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A purple arm the twists to form the shape of a lupus butterfly is reaching into a piggy bank with a medical cross on it.

Financial Assistance Programs For People Living With Lupus

Lupus, also known as systemic lupus erythematosus (SLE), is a disorder that happens when your body’s immune system attacks your own organs and tissues. Your immune system normally detects and destroys foreign invaders such as bacteria and viruses. However, in lupus and other rheumatic diseases, the immune system turns on itself and attacks its own tissues.1

Lupus acts differently in different people, affecting a variety of systems in your body. These may include the skin, joints, kidneys, lungs, heart, brain, and blood cells. Because lupus acts differently in different people, its symptoms vary from person to person. It can, therefore, be hard to diagnose and treat.1

Financial strain of lupus

Lupus can be severe or milder. Some people suffer from skin rashes and fatigue. Others end up with kidney disease and require a kidney transplant. The cost of treating lupus can represent a real burden for people suffering from the disease.

Various groups have attempted to understand how much people with lupus have to pay to manage their disease. A recent study looked at healthcare costs borne by people with lupus. The authors found that people with mild disease paid less ($8,900 to $15,000) than people with moderate or severe disease ($22,300 to $83,000). In both cases, the expenses were substantial. The medicine costs alone represented about 19-23 percent of these total fees.2

Additionally, because lupus tends to affect women in prime working years, the disease also costs people in terms of lost work and income. Studies show people with lupus lose between $3,000 to $5,000 or even higher per year from missing work. And 19 to 49 percent of people with lupus are unemployed.2

Financial assistance for lupus

There are a number of organizations, foundations, and government programs in the U.S. that can provide financial help to people facing large medical bills from managing chronic diseases like lupus. Many of these programs only kick in only if your income falls below a certain level. Most require you to have insurance and to be receiving treatment in the US for a disease that your insurance plan covers. But there are other programs, as well, for people with low income or who do not have adequate insurance.3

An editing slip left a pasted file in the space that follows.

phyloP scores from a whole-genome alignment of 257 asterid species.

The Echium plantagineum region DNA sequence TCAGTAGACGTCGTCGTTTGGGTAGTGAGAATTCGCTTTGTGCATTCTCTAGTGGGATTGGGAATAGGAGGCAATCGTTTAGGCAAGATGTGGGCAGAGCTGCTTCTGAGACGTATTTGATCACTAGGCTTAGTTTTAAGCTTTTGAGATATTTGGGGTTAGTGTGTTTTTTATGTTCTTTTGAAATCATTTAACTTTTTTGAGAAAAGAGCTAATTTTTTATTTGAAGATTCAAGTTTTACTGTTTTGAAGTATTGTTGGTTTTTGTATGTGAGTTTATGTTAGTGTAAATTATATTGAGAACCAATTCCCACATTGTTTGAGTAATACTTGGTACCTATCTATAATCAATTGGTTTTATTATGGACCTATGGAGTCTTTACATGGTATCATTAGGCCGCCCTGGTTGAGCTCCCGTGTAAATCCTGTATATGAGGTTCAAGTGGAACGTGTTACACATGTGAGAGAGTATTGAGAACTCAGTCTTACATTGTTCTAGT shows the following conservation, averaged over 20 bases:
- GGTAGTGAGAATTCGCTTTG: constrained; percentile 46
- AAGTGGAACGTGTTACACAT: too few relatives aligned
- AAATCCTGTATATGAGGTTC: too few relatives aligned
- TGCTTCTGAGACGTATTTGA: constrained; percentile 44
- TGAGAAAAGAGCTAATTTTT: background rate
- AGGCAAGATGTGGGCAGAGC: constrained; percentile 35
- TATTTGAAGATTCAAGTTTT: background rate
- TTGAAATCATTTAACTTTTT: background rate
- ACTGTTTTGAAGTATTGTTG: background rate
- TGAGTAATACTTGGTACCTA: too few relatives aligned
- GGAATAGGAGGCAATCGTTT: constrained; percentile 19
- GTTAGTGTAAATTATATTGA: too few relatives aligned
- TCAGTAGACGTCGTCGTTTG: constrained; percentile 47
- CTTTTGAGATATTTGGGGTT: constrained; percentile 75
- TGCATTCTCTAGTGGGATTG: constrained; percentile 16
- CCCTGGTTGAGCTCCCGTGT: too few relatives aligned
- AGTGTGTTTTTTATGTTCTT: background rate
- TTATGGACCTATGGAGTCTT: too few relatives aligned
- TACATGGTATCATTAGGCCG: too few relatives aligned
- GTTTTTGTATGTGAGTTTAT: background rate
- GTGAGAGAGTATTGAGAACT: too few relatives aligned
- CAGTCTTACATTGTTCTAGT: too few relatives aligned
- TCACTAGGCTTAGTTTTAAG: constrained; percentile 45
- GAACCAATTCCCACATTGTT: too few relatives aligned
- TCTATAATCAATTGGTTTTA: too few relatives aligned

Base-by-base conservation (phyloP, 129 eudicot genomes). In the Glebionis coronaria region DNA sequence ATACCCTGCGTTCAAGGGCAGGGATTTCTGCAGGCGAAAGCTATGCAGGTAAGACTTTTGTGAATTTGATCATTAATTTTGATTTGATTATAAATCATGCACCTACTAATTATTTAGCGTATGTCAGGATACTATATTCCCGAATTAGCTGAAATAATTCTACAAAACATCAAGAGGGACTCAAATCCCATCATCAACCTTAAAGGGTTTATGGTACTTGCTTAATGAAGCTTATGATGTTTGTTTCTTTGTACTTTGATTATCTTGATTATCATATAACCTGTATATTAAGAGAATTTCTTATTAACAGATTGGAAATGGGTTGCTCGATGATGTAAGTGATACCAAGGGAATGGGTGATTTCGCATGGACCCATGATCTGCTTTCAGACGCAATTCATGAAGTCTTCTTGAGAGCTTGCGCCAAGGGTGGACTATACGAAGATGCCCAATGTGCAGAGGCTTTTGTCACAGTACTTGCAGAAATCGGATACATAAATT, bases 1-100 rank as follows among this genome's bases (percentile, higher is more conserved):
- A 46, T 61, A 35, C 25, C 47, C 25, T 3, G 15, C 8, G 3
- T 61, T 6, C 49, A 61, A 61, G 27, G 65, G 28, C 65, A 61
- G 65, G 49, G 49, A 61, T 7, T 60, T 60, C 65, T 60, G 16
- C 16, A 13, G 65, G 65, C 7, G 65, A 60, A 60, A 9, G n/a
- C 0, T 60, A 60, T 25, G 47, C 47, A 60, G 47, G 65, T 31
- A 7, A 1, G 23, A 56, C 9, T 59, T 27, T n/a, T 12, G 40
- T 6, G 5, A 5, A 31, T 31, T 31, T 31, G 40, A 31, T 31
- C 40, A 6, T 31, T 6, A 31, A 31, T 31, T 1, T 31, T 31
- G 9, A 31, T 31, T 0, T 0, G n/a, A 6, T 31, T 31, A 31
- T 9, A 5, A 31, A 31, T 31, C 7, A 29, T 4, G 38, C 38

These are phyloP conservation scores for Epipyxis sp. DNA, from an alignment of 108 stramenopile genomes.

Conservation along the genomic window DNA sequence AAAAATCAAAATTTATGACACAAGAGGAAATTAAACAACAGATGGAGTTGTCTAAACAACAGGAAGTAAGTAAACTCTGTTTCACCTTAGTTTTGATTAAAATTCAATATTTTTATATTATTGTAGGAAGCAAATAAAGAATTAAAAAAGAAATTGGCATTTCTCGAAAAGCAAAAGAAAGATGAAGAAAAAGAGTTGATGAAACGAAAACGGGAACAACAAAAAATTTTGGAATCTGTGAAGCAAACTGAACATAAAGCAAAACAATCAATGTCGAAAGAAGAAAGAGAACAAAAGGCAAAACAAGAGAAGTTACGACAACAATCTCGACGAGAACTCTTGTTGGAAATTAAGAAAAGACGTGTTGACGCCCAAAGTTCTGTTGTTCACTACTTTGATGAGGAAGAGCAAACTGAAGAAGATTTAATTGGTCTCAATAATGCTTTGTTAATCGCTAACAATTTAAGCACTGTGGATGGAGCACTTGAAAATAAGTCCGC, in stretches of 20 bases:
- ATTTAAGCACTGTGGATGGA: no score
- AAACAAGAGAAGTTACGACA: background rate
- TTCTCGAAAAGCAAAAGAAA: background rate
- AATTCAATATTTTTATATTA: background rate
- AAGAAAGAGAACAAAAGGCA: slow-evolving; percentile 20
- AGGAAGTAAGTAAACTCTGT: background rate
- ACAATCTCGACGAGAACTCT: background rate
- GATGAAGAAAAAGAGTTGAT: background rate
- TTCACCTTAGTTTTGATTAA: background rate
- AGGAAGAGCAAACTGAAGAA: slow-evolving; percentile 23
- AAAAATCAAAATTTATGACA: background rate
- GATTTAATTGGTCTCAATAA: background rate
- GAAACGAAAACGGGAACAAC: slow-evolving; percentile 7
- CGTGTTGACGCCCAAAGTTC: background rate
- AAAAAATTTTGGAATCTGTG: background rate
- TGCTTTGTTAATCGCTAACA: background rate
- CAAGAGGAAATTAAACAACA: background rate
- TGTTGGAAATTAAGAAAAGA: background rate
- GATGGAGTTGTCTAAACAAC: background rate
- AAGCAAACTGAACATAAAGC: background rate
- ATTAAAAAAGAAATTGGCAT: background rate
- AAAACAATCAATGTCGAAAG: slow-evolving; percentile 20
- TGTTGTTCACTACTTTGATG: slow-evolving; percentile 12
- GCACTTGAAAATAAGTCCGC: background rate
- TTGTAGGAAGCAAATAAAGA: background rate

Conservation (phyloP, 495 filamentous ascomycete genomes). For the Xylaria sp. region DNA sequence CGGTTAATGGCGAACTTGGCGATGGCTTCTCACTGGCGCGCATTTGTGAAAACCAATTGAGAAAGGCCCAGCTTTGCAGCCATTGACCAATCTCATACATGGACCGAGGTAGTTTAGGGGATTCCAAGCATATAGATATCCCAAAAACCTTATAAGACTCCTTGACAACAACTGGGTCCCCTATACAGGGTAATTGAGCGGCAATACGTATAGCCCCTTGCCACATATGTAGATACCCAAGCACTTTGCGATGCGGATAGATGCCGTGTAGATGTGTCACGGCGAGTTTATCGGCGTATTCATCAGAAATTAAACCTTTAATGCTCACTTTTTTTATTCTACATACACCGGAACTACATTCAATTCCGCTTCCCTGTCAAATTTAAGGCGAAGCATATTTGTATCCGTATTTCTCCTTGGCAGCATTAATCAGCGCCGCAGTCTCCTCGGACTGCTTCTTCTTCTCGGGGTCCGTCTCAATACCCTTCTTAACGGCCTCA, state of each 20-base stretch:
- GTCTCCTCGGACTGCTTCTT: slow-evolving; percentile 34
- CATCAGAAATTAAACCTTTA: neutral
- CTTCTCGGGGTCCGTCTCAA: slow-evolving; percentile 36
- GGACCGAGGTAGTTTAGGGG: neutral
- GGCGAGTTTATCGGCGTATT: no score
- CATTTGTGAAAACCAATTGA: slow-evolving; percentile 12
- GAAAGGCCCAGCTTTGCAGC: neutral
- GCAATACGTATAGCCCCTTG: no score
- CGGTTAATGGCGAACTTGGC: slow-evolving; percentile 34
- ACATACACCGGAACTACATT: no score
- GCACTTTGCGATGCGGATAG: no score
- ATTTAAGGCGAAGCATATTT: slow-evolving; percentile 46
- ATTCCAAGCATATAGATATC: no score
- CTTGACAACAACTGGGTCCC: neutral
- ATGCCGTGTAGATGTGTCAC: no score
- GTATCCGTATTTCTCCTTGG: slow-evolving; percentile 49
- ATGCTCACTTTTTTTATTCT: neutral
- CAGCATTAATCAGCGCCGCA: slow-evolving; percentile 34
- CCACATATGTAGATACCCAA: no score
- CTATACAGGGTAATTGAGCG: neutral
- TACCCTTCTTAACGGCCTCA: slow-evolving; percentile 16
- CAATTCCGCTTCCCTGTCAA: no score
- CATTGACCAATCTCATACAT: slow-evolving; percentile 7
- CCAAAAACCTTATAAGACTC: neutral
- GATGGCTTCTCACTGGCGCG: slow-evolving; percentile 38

Here are some organizations that may help with lupus treatment costs:3

The Assistance Fund

It helps cover co-payments, premiums, and deductibles for patients with insurance who have chronic illnesses.

Co-Pay Relief

Helps with co-payments, co-insurance, and deductibles for qualified patients.

HealthWell Foundation

It helps with co-payments, co-insurance, and premiums for people who cannot afford them.

Pan Access Network Foundation

Helps underinsured patients pay out-of-pocket expenses for medications.

United Healthcare Children’s Foundation

Helps families with children whose medical expenses are not fully covered by their commercial health insurance.

Quest Diagnostics Patient Assistance Program

Helps with co-payments for laboratory services for patients who qualify.

Disability Insurance

The US government offers Social Security programs to help people with long-term disabilities. Your benefits depend on how long you have worked and how long your illness or disability is expected to last. The U.S. Department of Labor also helps people apply for resources, get health coverage, pay for housing, and find employment.

Job Accommodation Network

Provides ideas for people with lupus about workplace accommodations.

Patient Advocate Foundation

Helps people with legal services related to medical debt or peoples’ ability to hold down a job because of illness. The organization also maintains directories of resources to help uninsured and underinsured people.

The Lupus Research Alliance refers to other resources, as well, for help with costs for people with low income or long-term medical bills.3

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